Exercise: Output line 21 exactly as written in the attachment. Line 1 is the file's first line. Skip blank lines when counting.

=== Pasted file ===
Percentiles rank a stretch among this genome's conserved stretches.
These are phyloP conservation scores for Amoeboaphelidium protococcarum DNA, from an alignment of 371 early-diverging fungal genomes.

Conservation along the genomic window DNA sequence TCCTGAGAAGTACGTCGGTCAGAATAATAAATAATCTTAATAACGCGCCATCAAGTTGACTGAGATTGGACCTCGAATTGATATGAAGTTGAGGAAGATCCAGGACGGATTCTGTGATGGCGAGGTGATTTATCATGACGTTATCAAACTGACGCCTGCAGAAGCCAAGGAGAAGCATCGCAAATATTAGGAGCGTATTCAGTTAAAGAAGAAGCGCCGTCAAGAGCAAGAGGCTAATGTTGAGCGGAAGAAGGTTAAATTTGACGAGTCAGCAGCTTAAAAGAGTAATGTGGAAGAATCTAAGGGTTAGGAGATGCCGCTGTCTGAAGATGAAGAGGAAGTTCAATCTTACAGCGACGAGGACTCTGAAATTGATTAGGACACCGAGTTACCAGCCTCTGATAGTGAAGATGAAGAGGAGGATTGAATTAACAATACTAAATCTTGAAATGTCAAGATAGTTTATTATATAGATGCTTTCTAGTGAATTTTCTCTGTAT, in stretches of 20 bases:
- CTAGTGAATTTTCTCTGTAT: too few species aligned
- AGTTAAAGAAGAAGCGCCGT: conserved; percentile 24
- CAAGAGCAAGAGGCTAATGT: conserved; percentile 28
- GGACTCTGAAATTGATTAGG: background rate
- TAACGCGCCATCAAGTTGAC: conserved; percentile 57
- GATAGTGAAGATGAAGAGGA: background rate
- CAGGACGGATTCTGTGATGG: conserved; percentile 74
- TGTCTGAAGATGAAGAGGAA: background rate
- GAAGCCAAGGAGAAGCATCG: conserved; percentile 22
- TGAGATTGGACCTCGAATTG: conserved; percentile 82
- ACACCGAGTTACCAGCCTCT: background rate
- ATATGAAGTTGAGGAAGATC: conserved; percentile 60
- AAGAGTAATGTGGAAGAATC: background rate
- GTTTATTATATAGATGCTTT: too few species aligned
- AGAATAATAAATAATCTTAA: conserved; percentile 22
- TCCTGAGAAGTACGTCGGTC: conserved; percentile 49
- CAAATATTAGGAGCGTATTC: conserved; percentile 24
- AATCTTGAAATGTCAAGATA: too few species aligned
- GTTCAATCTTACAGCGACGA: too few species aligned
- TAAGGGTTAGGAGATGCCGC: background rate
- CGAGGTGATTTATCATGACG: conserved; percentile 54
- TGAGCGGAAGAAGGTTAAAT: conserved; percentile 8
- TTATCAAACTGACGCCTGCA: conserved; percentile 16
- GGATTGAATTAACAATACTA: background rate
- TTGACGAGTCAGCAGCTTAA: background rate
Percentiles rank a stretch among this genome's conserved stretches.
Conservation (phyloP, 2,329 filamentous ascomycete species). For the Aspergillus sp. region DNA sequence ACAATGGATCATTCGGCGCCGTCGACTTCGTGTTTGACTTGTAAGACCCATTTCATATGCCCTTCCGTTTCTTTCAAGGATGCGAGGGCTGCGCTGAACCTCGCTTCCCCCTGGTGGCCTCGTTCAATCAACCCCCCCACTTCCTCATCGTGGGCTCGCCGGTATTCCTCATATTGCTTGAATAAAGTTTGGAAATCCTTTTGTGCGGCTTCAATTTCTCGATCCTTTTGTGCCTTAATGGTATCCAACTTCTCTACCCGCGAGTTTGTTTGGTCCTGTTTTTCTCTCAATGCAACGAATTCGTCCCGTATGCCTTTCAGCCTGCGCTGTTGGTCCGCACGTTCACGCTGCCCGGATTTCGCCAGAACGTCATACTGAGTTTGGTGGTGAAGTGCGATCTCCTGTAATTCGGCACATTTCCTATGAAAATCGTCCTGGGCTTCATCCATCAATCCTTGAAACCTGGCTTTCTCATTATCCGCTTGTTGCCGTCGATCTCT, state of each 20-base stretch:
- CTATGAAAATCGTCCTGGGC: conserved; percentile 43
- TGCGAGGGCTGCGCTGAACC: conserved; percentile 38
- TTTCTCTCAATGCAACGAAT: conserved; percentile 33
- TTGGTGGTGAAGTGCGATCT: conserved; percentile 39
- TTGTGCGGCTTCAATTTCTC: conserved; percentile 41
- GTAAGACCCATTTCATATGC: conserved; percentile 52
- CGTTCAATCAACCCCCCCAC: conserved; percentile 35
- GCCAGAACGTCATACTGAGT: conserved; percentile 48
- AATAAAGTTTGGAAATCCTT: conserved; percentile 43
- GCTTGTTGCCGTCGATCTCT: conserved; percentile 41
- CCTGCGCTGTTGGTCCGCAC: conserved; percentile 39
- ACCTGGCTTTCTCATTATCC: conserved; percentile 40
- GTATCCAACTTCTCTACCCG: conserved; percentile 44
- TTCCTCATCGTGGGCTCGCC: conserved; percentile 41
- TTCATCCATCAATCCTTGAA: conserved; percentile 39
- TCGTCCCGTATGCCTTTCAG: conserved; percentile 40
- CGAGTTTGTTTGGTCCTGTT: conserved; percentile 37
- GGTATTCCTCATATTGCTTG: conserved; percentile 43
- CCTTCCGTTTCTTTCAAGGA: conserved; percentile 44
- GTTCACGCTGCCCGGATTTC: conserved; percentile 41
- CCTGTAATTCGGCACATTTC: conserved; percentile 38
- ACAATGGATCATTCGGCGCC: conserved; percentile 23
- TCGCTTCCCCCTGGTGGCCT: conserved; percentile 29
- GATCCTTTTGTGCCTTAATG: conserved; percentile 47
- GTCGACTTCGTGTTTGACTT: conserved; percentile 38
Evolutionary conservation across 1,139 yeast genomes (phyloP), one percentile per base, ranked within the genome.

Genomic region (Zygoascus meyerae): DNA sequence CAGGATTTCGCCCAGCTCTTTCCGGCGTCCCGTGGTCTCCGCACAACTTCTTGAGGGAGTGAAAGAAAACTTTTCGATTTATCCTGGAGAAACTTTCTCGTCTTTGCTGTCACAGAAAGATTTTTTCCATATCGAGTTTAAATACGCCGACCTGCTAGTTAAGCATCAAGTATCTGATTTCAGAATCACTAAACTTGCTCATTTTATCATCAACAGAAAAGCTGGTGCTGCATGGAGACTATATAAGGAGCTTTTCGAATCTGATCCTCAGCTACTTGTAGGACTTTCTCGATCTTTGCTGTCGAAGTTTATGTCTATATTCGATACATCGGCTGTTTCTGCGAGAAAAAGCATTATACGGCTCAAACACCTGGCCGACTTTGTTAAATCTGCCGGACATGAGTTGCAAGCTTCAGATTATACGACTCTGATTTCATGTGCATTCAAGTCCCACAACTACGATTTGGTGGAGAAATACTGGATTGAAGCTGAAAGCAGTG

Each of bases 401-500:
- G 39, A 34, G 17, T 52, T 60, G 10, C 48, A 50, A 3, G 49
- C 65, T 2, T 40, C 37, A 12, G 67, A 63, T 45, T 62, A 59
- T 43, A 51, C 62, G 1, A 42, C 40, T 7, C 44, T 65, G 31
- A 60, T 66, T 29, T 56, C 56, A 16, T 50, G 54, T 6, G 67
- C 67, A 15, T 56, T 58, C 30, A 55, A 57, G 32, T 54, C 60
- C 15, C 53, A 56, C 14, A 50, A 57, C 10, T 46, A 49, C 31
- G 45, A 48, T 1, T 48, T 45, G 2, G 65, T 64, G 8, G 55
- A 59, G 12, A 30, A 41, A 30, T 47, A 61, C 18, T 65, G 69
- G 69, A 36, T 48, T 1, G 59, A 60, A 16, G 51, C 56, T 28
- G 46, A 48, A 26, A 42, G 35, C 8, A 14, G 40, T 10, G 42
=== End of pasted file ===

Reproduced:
- AATCTTGAAATGTCAAGATA: too few species aligned